An Open Letter to SANS

I have been a strong proponent of SANS and GIAC for many years. Their training is, quite simply, the best available in many of the sub-disciplines within Information Security. Their staff represent the best of the best in the industry. I am a member of the SANS advisory board, and while I have no financial incentive in the success of the organization, I feel the continued health of SANS is vital to the Information Security discipline. It is for that reason that I have become concerned about some of the decisions made by SANS over the past few years. Beginning with the decision to separate the practical from certification, and continuing through to the introduction of their Master's degree, I see decisions increasingly being made solely around financial considerations.

In August, Stephen Northcutt asked the advisory board for our thoughts on discontinuing an unprofitable certification. I am posting the bulk of my response below, as it articulates many of my concerns with SANS. It is my hope that by voicing my opinion, positive direction can be maintained in the organization and, by consequence, the industry as a whole.

This cuts right to a core issue about SANS that I have been meaning to bring to the attention of the advisory board & leadership for some time, which is this: SANS needs to decide if its primary mission is to make money, or to educate. Many decisions I've seen from the leadership at SANS in the past few years seem to indicate that it is the former. I hope, for the sake of the integrity of the organization, that this tendency can be changed. It would be rather naive of me to think that this note would begin to turn the ship, but I hope it can raise awareness of the issue. I can say with absolute certainty that it has been noticed by professionals and decision-makers outside of SANS (some of whom I respect greatly); this is a real risk.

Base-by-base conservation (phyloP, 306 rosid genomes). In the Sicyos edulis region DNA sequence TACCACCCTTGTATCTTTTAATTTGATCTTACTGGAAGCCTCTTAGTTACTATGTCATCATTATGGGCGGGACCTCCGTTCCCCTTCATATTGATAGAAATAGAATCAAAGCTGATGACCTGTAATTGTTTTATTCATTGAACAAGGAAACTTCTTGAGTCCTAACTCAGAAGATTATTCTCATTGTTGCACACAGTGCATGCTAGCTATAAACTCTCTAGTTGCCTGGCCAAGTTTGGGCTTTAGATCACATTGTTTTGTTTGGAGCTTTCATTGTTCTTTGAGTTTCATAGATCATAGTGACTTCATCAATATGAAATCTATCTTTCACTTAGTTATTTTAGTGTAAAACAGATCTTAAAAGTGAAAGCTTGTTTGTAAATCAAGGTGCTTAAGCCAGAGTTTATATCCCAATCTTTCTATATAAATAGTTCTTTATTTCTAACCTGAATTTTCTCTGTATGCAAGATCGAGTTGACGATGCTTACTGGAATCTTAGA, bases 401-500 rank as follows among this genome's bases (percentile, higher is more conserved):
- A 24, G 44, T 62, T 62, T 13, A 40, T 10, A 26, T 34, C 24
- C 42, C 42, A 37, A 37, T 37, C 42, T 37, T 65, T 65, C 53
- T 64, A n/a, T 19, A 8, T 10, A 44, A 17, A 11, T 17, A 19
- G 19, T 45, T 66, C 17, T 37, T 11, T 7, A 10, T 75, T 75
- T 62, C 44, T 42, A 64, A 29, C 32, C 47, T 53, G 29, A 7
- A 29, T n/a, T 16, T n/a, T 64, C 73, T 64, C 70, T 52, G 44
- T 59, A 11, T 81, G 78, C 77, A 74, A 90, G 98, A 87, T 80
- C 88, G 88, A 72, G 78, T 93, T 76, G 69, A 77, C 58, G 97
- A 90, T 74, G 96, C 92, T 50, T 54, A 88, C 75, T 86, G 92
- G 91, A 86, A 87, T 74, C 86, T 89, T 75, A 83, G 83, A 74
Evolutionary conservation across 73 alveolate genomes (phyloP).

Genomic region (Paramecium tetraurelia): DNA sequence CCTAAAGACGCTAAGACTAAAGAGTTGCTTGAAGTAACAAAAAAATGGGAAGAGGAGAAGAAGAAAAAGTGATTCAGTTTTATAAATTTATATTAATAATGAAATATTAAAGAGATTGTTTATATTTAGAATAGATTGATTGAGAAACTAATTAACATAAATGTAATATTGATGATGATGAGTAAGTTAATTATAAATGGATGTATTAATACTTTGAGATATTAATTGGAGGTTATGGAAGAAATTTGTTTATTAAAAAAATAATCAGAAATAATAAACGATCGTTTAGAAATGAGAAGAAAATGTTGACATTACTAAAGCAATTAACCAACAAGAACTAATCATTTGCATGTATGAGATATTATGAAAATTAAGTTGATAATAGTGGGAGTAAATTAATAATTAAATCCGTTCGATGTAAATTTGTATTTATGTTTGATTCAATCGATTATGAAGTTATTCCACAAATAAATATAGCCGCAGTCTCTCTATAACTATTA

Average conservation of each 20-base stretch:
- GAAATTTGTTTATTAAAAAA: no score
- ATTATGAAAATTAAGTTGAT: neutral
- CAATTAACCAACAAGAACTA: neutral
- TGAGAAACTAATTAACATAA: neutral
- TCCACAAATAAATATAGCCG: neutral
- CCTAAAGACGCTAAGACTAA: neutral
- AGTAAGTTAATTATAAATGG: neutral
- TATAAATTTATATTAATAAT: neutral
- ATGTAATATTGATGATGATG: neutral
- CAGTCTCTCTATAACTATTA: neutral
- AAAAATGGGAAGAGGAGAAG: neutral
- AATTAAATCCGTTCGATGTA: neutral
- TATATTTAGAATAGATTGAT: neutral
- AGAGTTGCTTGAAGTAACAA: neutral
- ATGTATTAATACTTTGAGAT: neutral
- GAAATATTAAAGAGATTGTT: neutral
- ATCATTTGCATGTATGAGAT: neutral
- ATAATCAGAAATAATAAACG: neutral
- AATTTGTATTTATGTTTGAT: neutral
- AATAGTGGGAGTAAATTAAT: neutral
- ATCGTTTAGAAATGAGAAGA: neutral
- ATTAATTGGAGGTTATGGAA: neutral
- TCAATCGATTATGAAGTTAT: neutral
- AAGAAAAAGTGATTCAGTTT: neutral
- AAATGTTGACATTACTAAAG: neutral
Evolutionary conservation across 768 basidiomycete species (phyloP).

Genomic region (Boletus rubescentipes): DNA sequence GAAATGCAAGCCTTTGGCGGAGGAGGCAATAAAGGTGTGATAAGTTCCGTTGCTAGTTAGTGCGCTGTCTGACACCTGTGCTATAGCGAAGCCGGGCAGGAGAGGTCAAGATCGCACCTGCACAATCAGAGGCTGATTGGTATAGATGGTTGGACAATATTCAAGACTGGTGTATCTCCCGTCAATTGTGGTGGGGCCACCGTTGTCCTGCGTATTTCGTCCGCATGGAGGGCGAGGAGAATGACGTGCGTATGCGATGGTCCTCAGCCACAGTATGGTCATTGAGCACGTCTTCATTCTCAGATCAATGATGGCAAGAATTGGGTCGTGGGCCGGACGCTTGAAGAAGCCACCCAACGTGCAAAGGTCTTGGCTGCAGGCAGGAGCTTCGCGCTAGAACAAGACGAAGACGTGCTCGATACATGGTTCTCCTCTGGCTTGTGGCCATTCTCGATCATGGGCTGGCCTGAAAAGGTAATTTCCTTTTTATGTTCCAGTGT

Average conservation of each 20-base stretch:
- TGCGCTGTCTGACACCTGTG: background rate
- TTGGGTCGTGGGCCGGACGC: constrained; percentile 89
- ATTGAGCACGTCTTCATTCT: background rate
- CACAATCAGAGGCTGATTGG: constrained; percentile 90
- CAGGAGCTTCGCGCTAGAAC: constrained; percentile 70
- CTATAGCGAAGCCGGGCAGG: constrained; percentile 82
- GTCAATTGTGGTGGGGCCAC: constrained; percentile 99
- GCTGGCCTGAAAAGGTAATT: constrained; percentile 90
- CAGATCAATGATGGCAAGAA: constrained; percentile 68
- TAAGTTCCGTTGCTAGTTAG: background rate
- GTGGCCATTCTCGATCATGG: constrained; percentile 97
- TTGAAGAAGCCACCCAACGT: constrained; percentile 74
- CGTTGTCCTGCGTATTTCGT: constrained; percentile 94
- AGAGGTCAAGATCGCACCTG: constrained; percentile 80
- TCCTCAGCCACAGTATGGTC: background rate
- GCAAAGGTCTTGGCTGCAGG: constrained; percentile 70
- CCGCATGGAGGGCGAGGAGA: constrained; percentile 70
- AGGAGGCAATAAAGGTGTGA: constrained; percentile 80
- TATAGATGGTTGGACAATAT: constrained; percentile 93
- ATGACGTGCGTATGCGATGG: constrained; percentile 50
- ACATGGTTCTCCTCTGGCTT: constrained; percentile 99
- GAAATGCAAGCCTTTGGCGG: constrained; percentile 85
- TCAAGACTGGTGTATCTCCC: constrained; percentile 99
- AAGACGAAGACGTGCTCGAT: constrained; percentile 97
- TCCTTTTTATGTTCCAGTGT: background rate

Bringing this more to the point, I believe that the value of certifications should not be solely measured by their profitability. SANS needs to remain in good financial standing, no doubt, but costs can be reclaimed elsewhere. Other untapped profit opportunities (corporate sponsorship, linking employers with job hunters, etc.) are out there. Universities face the very same trade-offs. In recent years, a debate has grown about the cost and value of technical degrees versus liberal arts degrees. Merely charging more for some degrees than others was highly controversial for the Universities; dropping less profitable, more technical degrees would be considered unconscionable. If SANS wants to operate at a similar level, I feel it must adopt this sort of mindset.

If [this certification] is judged to be valuable as an educational tool to the Information Security community at large, and it can reasonably be afforded by SANS, it should be kept. Otherwise, you needlessly sacrifice education for a larger bottom line, which advances a financial rather than educational mission. If we feel [this certification] in its current instantiation is a bad way to vet the top of the InfoSec talent pool, then it's a different problem we're talking about and financial concerns shouldn't really play a part in our discussions - the shortcomings should be addressed and a new approach tried before the life of this certification is prematurely cut short.

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